A total of 59 patients with metastatic PC received AG as second line therapy or beyond between September 2010 and August 2014. Of these, 33 (55%) patients were male and 26 (44%) were female with a median age of 61 years; 4 (7%) patients had an ECOG PS of 0; 36 (61%) had an ECOG PS of 1 and 14 (24%) patients had an ECOG PS of 2; 33 (56%) patients received AG as second line, 14 (24%) as third line, 10 (17%) as fourth line, 1 (1.5%) as fifth line and 1 (1.5%) as sixth line.
The AG combination was generally well tolerated. The adverse effects were similar to those reported in the MPACT trial and included thrombocytopenia, neutropenia, fatigue and neuropathy as shown in Table 1. At the time of analysis, 28 (57%) patients had clinical benefit with determined as 5 patients (10%) achieving partial responses (PR) and 23 patients (47%) with stable disease (SD) as shown in Table 2. The median OS was 6.5 months (95% CI: 3.9–10.3) and the median PFS was 4.6 months (95% CI: 3–5.1). The OS rate at 6 months was 53% (95% CI: 38–66); the OS rate at 12 months was 27% (95% CI: 14–42).
Thirty-four (58%) patients received prior gemcitabine therapy. The most common first line regimen was either the combination of gemcitabine and cisplatin or single agent gemcitabine. The median OS in patients who had received prior treatment with gemcitabine was 6.7 compared to 5.2 months in patients who had not received prior treatment with gemcitabine (95% CI: 4.9–11 months). The median PFS was 4.3 and 4.8 months respectively. The RR comparison of gemcitabine failure patients versus gemcitabine naïve patients is shown in Table 3. Of the 50 patients with measured CA 19-9 levels, 8 (16%) patients had normal levels at the start of treatment 31 (62%) had a decrease in the levels, and 11 (22%) had an increase.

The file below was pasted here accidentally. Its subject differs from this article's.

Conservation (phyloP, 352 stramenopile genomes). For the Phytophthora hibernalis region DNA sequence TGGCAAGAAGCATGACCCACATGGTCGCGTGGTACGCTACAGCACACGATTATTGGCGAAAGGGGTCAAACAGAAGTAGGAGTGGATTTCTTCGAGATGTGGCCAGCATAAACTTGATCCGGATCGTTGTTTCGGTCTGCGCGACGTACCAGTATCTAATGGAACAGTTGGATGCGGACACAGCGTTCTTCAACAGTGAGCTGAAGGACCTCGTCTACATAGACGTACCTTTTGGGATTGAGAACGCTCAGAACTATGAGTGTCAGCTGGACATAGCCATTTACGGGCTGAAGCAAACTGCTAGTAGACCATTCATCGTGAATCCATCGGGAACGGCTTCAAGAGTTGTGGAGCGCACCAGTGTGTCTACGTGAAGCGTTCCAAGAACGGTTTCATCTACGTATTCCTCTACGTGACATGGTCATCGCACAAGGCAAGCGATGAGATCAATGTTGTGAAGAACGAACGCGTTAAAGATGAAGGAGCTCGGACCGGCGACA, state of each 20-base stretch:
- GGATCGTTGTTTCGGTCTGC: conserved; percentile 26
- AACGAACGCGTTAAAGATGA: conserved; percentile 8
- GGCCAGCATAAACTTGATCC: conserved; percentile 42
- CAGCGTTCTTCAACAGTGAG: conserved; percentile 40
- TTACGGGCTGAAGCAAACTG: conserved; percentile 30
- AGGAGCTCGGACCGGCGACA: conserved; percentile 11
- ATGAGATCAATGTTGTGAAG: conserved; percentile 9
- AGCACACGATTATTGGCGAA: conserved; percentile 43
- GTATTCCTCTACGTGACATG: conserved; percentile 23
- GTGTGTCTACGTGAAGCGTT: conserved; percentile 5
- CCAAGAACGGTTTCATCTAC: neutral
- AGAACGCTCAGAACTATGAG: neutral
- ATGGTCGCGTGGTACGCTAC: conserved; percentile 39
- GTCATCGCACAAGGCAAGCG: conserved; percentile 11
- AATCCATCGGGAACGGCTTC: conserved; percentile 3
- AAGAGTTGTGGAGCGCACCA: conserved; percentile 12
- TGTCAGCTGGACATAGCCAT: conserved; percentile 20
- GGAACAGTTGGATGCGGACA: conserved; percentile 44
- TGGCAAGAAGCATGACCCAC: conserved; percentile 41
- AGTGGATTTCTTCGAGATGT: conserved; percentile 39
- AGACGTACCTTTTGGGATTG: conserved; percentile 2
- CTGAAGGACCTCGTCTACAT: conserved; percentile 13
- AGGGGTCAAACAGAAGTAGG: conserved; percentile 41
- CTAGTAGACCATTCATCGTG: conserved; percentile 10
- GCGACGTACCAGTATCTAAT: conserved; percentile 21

This retrospective analysis suggests that the AG regimen is an active regimen for previously treated PC patients. The combination achieved a clinical benefit rate of 47% in patients who had progressed on first line therapy for metastatic disease. The median PFS and OS were 4.6 and 6.5 months respectively. These results are comparable to the median OS of 6.1 months observed with the combination of nano-liposomal irinotecan plus infusional 5-FU/FA in the Napoli-1 trial (9) and also to the median OS of 4.8 months with the oxaliplatin-based OFF regimen (8). The efficacy observed is especially interesting since 58% of patients had received prior gemcitabine, and even among these, responses were seen, suggesting that nab-paclitaxel can reverse resistance to gemcitabine. The fact that 44% of patients in our study received the AG combination in the third line setting or beyond attests to its feasibility in a difficult-to-treat patient population. This is consistent with the findings of the MPACT trial where patients with a poor performance status still derived benefit from the combination (5).
The toxicities observed in our study were similar to what has been described with first-line AG in the MPACT trial. The most common adverse event was peripheral neuropathy with 45% of patients experiencing any grade neuropathy and 8% with grade 3–4 neuropathy. This high incidence of neuropathy was likely related to the high rate of prior use of cisplatin and oxaliplatin. Most patients required dose modification due to hematologic toxicity when chemotherapy was administered on days 1, 8 and 15 of a 28-day cycle, and some patients were only able to tolerate an every-2-week schedule. In a post-hoc analysis of the MPACT trial, dose reductions and delays in the AG regimen were effective when necessary for toxicity, allowing greater treatment exposure without compromising efficacy.
Although our study is not definitive due to its retrospective nature, lack of control arm and small numbers, our results are consistent with other recent reports showing activity of AG as second-line therapy for metastatic PC as shown in Table 3. Among the published series to date, the clinical benefit rate ranged from 34% to 58% and the median OS ranged from 5 to 12.8 months. Given the emergence of three active combination regimens in the last 5 years (FOLFIRINOX, AG and 5-FU/FA/nano-liposomal irinotecan), the question of sequencing treatments is now being asked for the first time in PC. For those patients who receive AG as first line treatment, the evidence is clear that 5-FU/FA/nano-liposomal irinotecan is a valid second line option. Based on our results and others, we suggest that AG is a reasonable option after first line treatment with FOLFIRINOX. However, further studies are still needed to identify which patients benefit most from the available first and second line options.
Conflicts of Interest: The authors have no conflicts of interest to declare.
Ethical Statement: The study was approved by the Institutional Review Board (ID: 00005621).